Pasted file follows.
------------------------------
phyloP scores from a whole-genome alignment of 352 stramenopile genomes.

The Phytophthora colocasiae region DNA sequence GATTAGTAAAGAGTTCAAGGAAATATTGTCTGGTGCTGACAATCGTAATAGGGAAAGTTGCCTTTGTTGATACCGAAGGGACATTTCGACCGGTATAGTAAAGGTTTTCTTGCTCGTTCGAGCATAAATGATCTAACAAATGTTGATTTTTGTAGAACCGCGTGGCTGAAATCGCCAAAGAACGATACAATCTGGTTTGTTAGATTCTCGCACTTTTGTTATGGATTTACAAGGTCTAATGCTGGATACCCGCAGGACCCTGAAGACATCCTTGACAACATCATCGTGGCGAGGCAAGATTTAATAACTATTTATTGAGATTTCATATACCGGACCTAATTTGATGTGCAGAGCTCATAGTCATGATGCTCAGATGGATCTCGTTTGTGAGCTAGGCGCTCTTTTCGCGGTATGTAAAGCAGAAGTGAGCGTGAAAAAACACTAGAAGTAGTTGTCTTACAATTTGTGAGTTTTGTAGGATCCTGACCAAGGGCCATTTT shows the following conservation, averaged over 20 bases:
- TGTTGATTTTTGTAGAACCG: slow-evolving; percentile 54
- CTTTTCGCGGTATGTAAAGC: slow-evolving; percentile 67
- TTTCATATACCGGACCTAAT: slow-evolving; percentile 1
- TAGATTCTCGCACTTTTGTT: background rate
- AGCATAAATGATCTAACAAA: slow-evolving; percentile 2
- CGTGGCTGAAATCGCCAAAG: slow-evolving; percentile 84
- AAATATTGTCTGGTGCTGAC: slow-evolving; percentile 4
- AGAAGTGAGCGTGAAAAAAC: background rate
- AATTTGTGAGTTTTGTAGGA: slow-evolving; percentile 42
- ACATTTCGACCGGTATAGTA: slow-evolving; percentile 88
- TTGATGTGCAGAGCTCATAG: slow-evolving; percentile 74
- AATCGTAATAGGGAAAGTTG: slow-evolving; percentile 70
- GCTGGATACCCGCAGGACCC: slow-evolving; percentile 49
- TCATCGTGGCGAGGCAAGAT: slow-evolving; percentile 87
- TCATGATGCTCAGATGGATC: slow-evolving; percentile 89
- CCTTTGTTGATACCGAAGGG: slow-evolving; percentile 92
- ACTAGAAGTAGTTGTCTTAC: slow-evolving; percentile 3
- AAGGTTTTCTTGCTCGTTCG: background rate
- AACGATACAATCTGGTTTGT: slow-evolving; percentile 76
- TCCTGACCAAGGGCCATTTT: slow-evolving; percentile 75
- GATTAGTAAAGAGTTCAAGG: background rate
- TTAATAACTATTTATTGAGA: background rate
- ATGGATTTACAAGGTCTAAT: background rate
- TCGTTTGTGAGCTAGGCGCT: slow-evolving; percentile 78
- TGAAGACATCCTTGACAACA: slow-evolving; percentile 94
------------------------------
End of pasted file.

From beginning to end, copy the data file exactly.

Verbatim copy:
phyloP scores from a whole-genome alignment of 352 stramenopile genomes.

The Phytophthora colocasiae region DNA sequence GATTAGTAAAGAGTTCAAGGAAATATTGTCTGGTGCTGACAATCGTAATAGGGAAAGTTGCCTTTGTTGATACCGAAGGGACATTTCGACCGGTATAGTAAAGGTTTTCTTGCTCGTTCGAGCATAAATGATCTAACAAATGTTGATTTTTGTAGAACCGCGTGGCTGAAATCGCCAAAGAACGATACAATCTGGTTTGTTAGATTCTCGCACTTTTGTTATGGATTTACAAGGTCTAATGCTGGATACCCGCAGGACCCTGAAGACATCCTTGACAACATCATCGTGGCGAGGCAAGATTTAATAACTATTTATTGAGATTTCATATACCGGACCTAATTTGATGTGCAGAGCTCATAGTCATGATGCTCAGATGGATCTCGTTTGTGAGCTAGGCGCTCTTTTCGCGGTATGTAAAGCAGAAGTGAGCGTGAAAAAACACTAGAAGTAGTTGTCTTACAATTTGTGAGTTTTGTAGGATCCTGACCAAGGGCCATTTT shows the following conservation, averaged over 20 bases:
- TGTTGATTTTTGTAGAACCG: slow-evolving; percentile 54
- CTTTTCGCGGTATGTAAAGC: slow-evolving; percentile 67
- TTTCATATACCGGACCTAAT: slow-evolving; percentile 1
- TAGATTCTCGCACTTTTGTT: background rate
- AGCATAAATGATCTAACAAA: slow-evolving; percentile 2
- CGTGGCTGAAATCGCCAAAG: slow-evolving; percentile 84
- AAATATTGTCTGGTGCTGAC: slow-evolving; percentile 4
- AGAAGTGAGCGTGAAAAAAC: background rate
- AATTTGTGAGTTTTGTAGGA: slow-evolving; percentile 42
- ACATTTCGACCGGTATAGTA: slow-evolving; percentile 88
- TTGATGTGCAGAGCTCATAG: slow-evolving; percentile 74
- AATCGTAATAGGGAAAGTTG: slow-evolving; percentile 70
- GCTGGATACCCGCAGGACCC: slow-evolving; percentile 49
- TCATCGTGGCGAGGCAAGAT: slow-evolving; percentile 87
- TCATGATGCTCAGATGGATC: slow-evolving; percentile 89
- CCTTTGTTGATACCGAAGGG: slow-evolving; percentile 92
- ACTAGAAGTAGTTGTCTTAC: slow-evolving; percentile 3
- AAGGTTTTCTTGCTCGTTCG: background rate
- AACGATACAATCTGGTTTGT: slow-evolving; percentile 76
- TCCTGACCAAGGGCCATTTT: slow-evolving; percentile 75
- GATTAGTAAAGAGTTCAAGG: background rate
- TTAATAACTATTTATTGAGA: background rate
- ATGGATTTACAAGGTCTAAT: background rate
- TCGTTTGTGAGCTAGGCGCT: slow-evolving; percentile 78
- TGAAGACATCCTTGACAACA: slow-evolving; percentile 94